One of the most memorable things about my first outings with Doom was just how unforgiving it was. There weren’t three lives and a possibility of earning additional continues. No, there was just me, my gun, and my inevitable demise. The enemies here were nothing short of terrifying. Sure there were a handful of unimaginative grunts wielding shotguns and pistols to blow through. Those weren’t too dangerous and never really made me worry too much. One well placed helping of buckshot could easily floor a few of them simultaneously. However, when they called up their inhuman buddies, then danger levels really started to peak. Hordes of deformed pink skinned animals would rush at me, biting and snarling, unable to contain their need to feast on my flesh. Armies of imps lobbed balls of fire from a distance until they got close enough to tear at me with their claws. More horrifying still were the floating gelatinous blobs which brandished lines of razor sharp teeth across grotesquely large mouths. They actually looked quite similar to Boyzone's Stephen Gately, if he was an airborne cycloptic ball.
Although Doom may have felt like an endurance test at first, teaching me a whole new genre by way of beating me into submission, it ultimately made a better gamer out of me. It’s one of my favourite games for that reason and a million others. I can now flow through the game like a destructive river. Knowing myself, knowing my surroundings and knowing my enemies turned the hunted into the hunter. Being sure to have the right tools for each job and using them with an uncanny amount of accuracy simply thrills me each time I load the game up. I’ve bought the original Doom and its first sequel for pretty much every console I own. It’s my go-to game, and now, twenty years later, it’s still as much fun as it was when I first rented it. I’ve learned a lot about myself through playing Doom. It’s amazing what you can discover about your own personality when faced with extreme odds. It’s come to my attention that I’m a strategic kind of guy, spending time setting up traps and ensuring that everything is in place before opening a door to reveal another room filled to the brim with evil beasts. I’ve learned the art of patience, as I lure these animals one by one to the slaughter. It calls for a huge amount of calculations in a minimalist amount of time to stay alive, but it’s something that I kept with me through every game I’ve played since. It’s important to know who you are, and I can be as aggressive as a trapped rat with a plasma gun or as silent as the air itself. If nothing else, I’ve learned one thing that is as important in my day to day life now as it was back when I was a kid in the 90s. Advice that I’d give my son on his wedding day, and may even be the last words to escape my mouth on my death bed- Demons have to chew through your chainsaw before they can get to you!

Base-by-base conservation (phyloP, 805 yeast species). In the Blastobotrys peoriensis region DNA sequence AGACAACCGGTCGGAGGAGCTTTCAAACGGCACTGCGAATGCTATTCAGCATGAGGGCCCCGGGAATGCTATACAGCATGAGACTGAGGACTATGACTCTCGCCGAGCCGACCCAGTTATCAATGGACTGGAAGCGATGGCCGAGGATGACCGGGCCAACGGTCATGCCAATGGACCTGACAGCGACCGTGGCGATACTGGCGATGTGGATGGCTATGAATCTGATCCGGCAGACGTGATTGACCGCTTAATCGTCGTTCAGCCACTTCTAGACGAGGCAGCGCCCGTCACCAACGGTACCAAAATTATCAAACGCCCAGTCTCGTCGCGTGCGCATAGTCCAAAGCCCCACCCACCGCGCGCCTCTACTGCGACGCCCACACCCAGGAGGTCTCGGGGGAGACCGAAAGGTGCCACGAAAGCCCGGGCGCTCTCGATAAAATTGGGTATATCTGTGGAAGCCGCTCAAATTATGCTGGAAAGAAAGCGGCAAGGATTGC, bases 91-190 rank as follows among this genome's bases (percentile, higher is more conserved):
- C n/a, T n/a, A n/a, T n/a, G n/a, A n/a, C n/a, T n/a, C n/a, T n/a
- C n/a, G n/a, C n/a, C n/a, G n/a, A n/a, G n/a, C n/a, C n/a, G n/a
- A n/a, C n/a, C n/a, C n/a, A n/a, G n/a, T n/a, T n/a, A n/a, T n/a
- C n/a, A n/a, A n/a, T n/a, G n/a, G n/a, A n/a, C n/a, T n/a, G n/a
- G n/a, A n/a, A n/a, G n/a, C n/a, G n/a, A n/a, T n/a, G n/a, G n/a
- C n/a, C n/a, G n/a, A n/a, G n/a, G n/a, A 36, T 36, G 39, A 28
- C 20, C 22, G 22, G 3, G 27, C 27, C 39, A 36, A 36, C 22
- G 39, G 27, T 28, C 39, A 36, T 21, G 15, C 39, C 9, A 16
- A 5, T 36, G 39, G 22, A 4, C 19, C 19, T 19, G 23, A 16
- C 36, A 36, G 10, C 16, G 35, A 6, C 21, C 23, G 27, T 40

Spud sits down with two of the most influential game developers in the business- John Romero (Doom) and Brenda Romero (Wizardry)- to chat about reboots, video game violence, gaming history and a whole lot more.
Spud dives into the First Person Shooter universe, to discuss the connection between players and lead characters in everything from Doom to Call of Duty.
War! Huh! Ugh! What is it good for? Absolutely nothing!
Spud discusses the extreme differences between actual war and that which modern war games portray.